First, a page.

French Huguenots founded the town of New Paltz in New York state in 1677. Their first houses were made of logs, but by the beginning of the 1700s, they were building more permanent stone houses. Several of those buildings survive today on Huguenot Street, a National Historic Landmark.
On the corner of Mason Avenue in the bayside town of Cape Charles, Virginia, is this abandoned Pure Oil gas station. Pure Oil designed these cottage-like filling stations in the late 1920s, and variations on this theme were constructed for several decades. This shows the design at its most simple form. The station still has the original “Pure Oil Blue” roof and most of its original features (compare it with the two historic photos from Pennsylvania and New York below). The three-bay garage on the side is likely a later addition.
Carl August Petersen created this Tudor Revival/English Cottage design in 1927 with the goal of presenting their Pure Oil as a safe, clean, and welcoming place to get gasoline. The standardized design also served to identify their brand to consumers, no matter where they were traveling.
The Pure Oil company was bought by Union Oil in the 1960s, and by the early 1970s, Pure Oil gas stations were rebadged as Union 76 stations. The Mason Avenue station remained in use as a gas station until fairly recently. A second Pure Oil building survives on the outskirts of Cape Charles. Many other Pure Oil stations have been repurposed into restaurants or for other uses, and several have been listed on the National Register of Historic Places, including a 1937 station in Geneva, Illinois. More examples can be seen at RoadsideArchitecture.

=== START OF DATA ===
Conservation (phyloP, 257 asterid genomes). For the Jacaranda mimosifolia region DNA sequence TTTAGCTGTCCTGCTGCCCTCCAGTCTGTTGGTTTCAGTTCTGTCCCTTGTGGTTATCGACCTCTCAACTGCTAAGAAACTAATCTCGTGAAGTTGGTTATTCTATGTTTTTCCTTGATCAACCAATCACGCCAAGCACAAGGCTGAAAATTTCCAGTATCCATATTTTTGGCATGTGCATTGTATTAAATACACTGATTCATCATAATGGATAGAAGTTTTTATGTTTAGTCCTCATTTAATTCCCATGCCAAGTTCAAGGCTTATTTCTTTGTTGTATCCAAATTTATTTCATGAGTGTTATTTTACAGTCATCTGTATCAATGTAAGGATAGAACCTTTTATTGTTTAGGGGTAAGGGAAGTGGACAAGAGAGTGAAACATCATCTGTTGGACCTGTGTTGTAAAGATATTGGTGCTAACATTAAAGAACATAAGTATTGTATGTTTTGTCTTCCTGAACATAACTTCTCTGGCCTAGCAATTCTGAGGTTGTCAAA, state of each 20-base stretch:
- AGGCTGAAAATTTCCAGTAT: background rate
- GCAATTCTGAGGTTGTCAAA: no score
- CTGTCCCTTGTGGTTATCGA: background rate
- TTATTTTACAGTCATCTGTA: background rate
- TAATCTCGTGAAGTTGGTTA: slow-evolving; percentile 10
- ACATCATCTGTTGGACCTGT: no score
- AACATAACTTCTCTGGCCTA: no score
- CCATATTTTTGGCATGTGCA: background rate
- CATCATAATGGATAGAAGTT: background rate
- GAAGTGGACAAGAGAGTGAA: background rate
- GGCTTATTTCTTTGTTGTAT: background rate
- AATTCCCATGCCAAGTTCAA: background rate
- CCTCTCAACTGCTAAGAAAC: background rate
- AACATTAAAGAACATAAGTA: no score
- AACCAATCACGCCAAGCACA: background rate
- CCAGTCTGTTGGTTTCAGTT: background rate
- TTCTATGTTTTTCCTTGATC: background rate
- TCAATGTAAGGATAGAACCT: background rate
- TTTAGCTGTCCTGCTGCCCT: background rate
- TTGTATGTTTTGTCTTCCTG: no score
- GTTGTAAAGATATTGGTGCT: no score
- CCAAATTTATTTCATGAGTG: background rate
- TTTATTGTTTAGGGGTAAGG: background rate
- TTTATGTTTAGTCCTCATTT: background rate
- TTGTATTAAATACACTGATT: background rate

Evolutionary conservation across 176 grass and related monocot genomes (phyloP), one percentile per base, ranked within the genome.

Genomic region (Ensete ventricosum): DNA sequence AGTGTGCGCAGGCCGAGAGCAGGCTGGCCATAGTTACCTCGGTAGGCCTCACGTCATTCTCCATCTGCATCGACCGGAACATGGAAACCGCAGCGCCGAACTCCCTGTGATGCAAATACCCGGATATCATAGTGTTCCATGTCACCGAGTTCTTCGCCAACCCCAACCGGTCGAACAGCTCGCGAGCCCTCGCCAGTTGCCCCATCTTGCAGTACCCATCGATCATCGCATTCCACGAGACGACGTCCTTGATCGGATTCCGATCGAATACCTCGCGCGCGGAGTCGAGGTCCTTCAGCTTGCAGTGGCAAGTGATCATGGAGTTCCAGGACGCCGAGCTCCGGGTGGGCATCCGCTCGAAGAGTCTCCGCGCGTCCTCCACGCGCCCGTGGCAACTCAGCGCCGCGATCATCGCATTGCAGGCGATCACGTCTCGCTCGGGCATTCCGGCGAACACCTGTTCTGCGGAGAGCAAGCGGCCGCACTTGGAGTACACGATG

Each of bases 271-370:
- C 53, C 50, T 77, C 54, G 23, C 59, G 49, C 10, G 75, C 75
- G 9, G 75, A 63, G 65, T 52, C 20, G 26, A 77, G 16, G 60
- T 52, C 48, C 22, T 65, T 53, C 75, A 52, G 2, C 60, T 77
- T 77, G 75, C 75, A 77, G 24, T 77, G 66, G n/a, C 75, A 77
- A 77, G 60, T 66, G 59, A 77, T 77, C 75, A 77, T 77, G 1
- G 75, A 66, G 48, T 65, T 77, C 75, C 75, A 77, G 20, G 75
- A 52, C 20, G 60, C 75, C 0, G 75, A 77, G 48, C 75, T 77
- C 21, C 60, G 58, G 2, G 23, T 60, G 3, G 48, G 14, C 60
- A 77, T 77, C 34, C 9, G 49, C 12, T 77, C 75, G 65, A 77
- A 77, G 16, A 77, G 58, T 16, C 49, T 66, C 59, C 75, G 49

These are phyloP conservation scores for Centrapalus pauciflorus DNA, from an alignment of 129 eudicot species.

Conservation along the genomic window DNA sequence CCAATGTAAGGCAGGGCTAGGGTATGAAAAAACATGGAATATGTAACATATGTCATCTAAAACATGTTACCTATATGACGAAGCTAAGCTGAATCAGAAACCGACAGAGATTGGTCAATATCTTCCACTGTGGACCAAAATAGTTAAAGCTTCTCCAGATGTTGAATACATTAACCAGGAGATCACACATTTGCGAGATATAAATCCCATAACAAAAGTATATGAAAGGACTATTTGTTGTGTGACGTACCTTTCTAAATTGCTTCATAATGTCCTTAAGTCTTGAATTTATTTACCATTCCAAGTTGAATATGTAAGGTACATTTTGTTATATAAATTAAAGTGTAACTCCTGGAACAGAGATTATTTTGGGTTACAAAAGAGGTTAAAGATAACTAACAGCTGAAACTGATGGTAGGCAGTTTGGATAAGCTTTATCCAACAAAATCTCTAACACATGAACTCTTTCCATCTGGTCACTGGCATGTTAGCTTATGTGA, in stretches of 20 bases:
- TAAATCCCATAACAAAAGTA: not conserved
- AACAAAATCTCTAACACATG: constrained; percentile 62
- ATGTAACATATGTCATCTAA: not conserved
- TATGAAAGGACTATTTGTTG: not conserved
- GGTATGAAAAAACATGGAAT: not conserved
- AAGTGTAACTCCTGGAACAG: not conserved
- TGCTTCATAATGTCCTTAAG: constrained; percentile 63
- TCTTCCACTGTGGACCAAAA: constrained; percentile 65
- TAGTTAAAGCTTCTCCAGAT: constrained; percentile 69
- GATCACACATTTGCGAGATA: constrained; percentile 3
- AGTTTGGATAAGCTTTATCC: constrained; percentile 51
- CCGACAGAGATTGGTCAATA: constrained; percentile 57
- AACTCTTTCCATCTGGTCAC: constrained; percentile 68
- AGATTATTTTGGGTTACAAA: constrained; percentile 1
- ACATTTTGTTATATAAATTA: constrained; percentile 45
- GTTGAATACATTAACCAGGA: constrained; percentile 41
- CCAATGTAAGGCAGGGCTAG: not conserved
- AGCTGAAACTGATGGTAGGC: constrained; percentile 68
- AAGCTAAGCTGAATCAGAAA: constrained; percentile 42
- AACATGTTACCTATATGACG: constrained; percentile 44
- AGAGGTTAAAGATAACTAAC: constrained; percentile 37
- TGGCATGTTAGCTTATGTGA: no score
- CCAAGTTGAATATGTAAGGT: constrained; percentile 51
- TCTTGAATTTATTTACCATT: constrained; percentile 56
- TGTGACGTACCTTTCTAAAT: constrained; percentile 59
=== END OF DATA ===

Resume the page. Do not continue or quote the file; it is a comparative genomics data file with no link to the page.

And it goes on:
We don’t usually deal in real estate, but a striking house designed by architect Louis Kahn has just come up for sale. Kahn designed nine houses that were built around Philadelphia, this one is in Cherry Hill, New Jersey.
The Clever House is named for the clients/owners, who sought out Kahn after seeing his Trenton Bath House (according to Curbed).
Yes, it needs work (but a couple hours of raking would make the outside look so much better), but it’s under $300,000 and the property taxes aren’t too horrible (for New Jersey). And gotta love the cinder block style on the inside.
Photos are from the Real Estate Listing.
More on this house and all of Kahn’s other residential projects here.